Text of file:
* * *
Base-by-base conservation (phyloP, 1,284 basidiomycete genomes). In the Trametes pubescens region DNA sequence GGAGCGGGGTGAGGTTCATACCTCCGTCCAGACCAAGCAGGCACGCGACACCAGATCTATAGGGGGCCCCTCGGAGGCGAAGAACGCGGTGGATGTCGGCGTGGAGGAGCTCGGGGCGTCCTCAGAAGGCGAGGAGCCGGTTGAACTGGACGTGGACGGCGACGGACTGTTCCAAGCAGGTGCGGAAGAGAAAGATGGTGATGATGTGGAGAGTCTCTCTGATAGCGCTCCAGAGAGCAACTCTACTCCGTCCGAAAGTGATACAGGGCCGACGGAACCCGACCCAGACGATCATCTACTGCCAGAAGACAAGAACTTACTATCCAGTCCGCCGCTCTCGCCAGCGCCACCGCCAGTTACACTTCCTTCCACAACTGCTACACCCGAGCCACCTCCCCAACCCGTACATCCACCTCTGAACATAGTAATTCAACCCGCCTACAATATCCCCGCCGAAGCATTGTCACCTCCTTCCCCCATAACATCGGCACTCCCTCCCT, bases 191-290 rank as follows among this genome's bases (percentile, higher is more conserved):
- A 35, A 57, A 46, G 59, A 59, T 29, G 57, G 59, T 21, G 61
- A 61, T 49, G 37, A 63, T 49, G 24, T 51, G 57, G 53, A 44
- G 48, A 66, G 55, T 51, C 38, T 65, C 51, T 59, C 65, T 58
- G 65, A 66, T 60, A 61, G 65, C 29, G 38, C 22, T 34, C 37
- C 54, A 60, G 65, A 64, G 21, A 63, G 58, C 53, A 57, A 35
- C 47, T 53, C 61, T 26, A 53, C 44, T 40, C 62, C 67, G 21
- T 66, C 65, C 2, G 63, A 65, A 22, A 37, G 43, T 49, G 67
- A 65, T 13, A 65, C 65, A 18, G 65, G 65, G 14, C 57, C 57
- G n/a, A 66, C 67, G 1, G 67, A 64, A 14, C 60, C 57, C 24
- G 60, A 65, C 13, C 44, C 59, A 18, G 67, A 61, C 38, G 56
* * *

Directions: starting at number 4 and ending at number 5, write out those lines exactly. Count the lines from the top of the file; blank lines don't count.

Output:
- G 48, A 66, G 55, T 51, C 38, T 65, C 51, T 59, C 65, T 58
- G 65, A 66, T 60, A 61, G 65, C 29, G 38, C 22, T 34, C 37